12 types of Mobile Forms for Field Reporting
Mobile forms used in field reporting can include various degrees of advancement. We classified these degrees to reflect the requirements and purposes for collecting data with mobile devices.
The simplest category of forms are forms that are a list of questions with answers, the questions represent some attribute of the object of interest e.g., name, age, comment etc. and the answers are then the values of those attributes. The main benefit of these types of forms is that only a few field types are needed e.g., text, number which makes them easy and fast to use.
What we like to call basic mobile forms, are formed with the additions of single- and multi-choice fields. Typically extended with the ability to attach images to the form.
POI forms are basic forms extended with longitude and latitude information, typically obtained using the GPS feature available on the mobile device. Mobile Forms for Field Reporting is currently the most common category for mobile forms.
Choose the Form type you want to create. Point-of-interest forms include GPS coordinates, basic mobile forms often have images and multi-choice fields.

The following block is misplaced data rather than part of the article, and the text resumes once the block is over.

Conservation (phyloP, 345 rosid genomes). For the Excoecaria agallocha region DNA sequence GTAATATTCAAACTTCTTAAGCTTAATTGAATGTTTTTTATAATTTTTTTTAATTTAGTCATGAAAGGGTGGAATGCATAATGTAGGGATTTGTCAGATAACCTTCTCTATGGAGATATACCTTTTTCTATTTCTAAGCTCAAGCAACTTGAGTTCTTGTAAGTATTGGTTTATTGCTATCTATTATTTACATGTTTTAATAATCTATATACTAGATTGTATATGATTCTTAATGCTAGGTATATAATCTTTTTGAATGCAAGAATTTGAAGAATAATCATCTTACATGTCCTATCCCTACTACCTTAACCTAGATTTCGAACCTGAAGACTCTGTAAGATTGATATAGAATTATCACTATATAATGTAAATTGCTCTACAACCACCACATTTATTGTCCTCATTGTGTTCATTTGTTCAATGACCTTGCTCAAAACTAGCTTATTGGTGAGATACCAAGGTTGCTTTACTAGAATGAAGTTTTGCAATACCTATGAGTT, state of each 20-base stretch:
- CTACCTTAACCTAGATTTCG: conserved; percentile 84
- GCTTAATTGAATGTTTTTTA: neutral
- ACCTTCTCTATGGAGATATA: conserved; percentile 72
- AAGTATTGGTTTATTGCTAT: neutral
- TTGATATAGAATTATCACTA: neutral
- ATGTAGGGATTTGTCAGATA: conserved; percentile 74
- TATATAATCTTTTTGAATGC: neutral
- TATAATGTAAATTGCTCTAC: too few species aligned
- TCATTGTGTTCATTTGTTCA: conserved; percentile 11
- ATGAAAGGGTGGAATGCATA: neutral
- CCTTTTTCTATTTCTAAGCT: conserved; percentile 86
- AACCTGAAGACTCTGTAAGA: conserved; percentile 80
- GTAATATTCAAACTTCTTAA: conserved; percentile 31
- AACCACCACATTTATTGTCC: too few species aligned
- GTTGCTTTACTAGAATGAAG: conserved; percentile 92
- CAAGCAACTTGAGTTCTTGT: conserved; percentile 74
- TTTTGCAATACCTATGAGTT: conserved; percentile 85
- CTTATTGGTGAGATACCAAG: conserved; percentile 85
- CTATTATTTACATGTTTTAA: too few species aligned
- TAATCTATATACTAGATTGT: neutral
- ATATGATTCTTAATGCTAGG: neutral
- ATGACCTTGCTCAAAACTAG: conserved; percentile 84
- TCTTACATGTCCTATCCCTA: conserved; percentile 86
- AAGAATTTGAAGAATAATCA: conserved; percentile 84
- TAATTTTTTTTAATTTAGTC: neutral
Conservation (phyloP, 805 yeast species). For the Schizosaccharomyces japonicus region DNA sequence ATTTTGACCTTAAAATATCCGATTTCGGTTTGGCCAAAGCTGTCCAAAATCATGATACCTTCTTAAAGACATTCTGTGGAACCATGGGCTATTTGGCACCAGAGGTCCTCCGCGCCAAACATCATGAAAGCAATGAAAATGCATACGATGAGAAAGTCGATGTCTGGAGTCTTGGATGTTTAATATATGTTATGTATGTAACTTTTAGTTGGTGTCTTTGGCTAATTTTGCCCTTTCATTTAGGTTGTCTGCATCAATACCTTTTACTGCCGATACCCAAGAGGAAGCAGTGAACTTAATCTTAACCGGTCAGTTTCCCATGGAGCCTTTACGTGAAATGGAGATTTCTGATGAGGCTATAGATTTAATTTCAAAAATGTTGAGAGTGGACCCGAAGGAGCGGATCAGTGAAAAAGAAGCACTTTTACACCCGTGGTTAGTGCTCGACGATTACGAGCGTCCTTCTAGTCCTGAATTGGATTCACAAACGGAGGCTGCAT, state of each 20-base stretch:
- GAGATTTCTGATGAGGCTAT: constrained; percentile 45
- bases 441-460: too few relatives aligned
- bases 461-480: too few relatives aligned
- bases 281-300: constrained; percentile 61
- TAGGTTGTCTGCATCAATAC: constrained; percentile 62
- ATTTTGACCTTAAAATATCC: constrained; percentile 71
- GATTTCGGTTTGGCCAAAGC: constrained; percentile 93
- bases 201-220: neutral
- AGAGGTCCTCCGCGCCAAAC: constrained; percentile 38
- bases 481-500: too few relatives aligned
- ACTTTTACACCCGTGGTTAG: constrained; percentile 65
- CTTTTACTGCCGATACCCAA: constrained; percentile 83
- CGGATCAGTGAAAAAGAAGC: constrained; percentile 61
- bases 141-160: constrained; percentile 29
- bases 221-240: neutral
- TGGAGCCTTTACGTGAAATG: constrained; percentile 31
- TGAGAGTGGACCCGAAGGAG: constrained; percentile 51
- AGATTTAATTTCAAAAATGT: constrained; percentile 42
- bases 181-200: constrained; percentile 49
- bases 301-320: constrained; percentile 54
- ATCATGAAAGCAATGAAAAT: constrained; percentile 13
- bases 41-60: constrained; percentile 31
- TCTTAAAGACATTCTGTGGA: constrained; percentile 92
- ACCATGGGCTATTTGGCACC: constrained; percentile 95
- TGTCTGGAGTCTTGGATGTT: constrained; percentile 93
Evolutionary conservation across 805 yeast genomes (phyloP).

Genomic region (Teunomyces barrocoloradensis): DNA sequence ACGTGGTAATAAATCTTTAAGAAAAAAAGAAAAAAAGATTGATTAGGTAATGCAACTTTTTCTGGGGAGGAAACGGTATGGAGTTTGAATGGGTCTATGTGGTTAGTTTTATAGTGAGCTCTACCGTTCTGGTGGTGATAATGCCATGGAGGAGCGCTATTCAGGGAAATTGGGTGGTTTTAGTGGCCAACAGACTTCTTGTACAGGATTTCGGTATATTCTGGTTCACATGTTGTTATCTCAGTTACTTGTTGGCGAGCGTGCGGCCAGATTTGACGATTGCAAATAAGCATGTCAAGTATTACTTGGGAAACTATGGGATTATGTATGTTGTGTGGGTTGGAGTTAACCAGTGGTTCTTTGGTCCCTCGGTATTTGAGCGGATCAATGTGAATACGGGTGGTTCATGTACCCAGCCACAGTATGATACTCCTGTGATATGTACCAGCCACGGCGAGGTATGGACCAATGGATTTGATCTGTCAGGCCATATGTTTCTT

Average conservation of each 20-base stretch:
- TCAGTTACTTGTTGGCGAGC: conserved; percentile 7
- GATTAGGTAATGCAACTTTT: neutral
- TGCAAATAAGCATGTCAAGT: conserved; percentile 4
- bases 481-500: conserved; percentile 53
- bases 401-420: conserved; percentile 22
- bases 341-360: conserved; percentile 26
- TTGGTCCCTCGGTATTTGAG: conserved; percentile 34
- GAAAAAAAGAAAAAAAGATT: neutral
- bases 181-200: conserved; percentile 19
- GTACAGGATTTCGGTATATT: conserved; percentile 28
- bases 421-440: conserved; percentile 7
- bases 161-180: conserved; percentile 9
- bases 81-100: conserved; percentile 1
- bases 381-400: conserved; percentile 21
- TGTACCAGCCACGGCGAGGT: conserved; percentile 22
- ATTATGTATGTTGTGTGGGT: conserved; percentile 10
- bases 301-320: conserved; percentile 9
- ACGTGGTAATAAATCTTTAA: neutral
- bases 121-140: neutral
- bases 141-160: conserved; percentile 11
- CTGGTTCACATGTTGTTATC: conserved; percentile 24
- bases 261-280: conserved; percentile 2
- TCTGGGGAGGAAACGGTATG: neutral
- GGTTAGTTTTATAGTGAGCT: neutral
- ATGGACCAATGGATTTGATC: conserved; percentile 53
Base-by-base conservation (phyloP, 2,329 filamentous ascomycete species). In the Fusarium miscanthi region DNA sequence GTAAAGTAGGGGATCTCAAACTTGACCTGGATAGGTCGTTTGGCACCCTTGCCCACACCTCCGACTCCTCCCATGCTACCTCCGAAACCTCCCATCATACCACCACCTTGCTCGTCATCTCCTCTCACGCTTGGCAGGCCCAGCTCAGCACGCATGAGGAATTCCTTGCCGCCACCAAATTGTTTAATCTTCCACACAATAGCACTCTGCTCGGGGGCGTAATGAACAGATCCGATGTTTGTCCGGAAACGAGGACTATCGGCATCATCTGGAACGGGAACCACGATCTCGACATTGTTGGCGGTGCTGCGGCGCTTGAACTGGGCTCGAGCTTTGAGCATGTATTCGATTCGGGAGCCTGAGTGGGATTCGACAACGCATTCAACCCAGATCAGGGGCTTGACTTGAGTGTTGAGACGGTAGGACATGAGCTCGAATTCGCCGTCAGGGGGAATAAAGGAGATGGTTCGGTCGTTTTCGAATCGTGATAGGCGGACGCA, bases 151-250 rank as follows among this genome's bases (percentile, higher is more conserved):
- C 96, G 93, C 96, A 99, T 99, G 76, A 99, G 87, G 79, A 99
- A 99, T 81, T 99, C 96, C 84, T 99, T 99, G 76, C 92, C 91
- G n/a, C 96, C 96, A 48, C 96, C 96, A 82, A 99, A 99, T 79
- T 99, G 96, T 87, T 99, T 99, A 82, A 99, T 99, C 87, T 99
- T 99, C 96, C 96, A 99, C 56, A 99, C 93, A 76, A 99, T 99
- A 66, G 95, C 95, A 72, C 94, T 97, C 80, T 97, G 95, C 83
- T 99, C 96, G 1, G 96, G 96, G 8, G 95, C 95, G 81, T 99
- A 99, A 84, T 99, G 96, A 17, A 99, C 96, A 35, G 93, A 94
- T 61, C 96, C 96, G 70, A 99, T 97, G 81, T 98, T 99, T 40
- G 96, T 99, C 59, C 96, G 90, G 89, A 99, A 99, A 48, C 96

Route and area forms are similar to POI forms, except that instead of recording a single long-lat, a sequence of such pairs is recorded to form a line that marks either a route or area boundaries. The only difference between route and area forms is that the area forms have an additional line between the end and starting points of the recorded line, the additional line ties the tracked lines together and forms an area.
These forms are the same as basic forms, but in addition, a user can attach audio and video files to the form.
When advancing to more complex data collection one often wants to have questions conditional on previous answers. These can be organized as sub-questions. The sub-questions can be organized as multilevel hierarchies if there are sub-questions under sub-questions.